Pearls of the Gasconade

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Published on: Nov. 2, 1999

Last revision: Nov. 4, 2010

stream organisms Missouri has. The web of life those streams sustain is diverse. All aquatic animal species, including 65 species of mussels, rely on clean water and suitable stream conditions to survive. Simply put, Missouri has much to lose if aquatic life declines.

Bruenderman and Faiman's field work here on the upper Gasconade is crucial to addressing the plight of mussels. Their study on the Gasconade and other rivers will be a blur of long days on the river and analyzing data back at the Conservation Department's Conservation Research Center in Columbia. Their research may influence everything from land management practices to endangered species policy. Such scientific work is slow and often tedious. Biologists will tell you that nature seldom reveals its secrets to the impatient or lazy.

The pair also is studying mussels in the Meramec and Little Black river basins. Today they are working just upstream from the Conservation Department's Schlicht Springs Access, about five miles south of Crocker in Pulaski County. Historically the Gasconade has harbored stable populations of about three dozen mussel species. It's also home to a number of those in trouble, including the sheepnose, scaleshell and elephantear.

The Gasconade provides a glimpse of the wider problems facing mussels. Within minutes of launching their boat, Bruenderman and Faiman are eye to eye with one of the problems. A black Angus cow is standing belly-deep in the river. "You'll see whole herds of cattle in the tributaries of the Gasconade," Bruenderman remarks. Cattle trails denuded of all grass crisscross the bank. Cattle increase soil erosion and damage habitat when they wade in streams. Their waste also adds nutrients that increase algae blooms and deplete oxygen in the water, harming or killing aquatic animal and plant life.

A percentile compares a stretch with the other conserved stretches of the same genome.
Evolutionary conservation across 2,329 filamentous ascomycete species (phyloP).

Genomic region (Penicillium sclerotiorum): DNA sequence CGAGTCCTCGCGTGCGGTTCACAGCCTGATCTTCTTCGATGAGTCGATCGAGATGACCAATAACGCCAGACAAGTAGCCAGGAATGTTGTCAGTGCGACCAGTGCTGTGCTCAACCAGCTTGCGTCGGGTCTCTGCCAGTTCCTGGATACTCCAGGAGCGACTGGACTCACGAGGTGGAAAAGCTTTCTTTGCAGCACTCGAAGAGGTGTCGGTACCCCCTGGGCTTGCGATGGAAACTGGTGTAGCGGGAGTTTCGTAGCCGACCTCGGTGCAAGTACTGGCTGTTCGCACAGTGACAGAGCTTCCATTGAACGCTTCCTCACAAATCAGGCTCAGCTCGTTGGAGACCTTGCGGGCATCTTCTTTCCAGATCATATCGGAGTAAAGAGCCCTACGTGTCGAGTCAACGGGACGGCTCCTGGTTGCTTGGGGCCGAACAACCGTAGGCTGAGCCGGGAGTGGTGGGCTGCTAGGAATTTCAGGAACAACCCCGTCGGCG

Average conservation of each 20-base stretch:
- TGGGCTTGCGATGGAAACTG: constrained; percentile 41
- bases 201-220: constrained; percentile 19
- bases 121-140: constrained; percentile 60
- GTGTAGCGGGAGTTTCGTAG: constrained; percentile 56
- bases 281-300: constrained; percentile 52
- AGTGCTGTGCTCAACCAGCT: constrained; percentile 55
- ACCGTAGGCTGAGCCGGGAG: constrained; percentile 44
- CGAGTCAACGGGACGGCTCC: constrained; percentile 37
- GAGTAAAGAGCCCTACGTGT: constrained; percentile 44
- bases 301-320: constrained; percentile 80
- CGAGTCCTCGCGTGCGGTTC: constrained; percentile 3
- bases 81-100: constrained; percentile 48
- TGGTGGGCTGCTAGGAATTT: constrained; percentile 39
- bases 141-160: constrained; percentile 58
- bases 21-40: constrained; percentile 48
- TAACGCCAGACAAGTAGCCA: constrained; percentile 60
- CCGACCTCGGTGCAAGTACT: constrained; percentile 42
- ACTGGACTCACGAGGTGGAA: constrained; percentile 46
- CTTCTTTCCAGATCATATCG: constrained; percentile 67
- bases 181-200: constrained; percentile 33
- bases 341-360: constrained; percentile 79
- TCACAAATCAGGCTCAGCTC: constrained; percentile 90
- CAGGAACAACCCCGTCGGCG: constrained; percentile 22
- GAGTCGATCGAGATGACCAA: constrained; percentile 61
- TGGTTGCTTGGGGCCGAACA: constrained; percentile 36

Along this section of the Gasconade, the right bank is covered with sycamores, cottonwoods and other growth that stabilize the bank. Treeless grazing pasture runs right up to the bank on the opposite side. Where pasture and river bank meet there is only a sheer 15-foot wall of exposed soil. Eroded soil is clearly pouring into the stream. "Odds are you aren't going to find many mussels there," Bruenderman says.

Such disturbances are gradual in their harmful effects on populations of mussels and other aquatic life, including fish that host mussels in their microscopic larval stage. "As more and more of the watershed is disturbed, you get gravel movement." Bruenderman

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